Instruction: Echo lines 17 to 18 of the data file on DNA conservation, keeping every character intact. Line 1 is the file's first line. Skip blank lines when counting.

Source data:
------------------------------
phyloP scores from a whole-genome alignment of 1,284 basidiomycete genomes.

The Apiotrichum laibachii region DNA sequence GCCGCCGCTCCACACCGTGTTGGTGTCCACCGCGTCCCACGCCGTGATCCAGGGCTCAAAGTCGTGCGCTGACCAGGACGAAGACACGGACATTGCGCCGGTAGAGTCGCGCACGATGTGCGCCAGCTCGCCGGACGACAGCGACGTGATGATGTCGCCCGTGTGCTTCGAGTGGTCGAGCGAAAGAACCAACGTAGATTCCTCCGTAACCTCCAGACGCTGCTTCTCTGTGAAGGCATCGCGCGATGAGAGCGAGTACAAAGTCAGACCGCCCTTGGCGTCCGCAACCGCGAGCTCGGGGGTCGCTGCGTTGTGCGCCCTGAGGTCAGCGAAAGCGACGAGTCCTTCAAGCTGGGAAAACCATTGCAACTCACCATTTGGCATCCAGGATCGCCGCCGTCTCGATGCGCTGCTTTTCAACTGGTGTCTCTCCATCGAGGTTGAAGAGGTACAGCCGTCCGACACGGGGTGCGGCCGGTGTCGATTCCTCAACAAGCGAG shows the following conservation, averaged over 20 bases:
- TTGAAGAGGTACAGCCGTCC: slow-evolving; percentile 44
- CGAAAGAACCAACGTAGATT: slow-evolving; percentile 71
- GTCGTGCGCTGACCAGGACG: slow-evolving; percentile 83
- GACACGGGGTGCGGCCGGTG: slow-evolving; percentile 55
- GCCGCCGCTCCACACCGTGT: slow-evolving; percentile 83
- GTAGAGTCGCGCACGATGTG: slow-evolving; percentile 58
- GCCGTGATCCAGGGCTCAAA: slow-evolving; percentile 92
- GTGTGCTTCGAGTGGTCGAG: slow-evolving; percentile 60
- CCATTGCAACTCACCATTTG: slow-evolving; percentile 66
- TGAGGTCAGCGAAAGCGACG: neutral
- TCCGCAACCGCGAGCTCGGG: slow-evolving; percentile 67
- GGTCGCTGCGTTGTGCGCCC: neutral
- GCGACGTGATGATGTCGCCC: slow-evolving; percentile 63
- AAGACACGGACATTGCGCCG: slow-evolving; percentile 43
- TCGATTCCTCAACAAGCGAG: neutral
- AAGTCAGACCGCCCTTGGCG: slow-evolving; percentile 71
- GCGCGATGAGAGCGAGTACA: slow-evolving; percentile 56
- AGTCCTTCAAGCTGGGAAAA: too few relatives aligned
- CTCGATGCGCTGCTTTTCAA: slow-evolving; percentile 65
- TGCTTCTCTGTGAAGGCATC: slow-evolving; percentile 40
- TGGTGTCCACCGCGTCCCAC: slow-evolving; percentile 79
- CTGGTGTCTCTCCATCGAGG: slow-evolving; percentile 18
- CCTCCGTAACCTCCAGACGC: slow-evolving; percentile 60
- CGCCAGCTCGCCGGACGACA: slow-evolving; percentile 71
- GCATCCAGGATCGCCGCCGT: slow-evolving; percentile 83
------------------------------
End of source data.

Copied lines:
- TCGATTCCTCAACAAGCGAG: neutral
- AAGTCAGACCGCCCTTGGCG: slow-evolving; percentile 71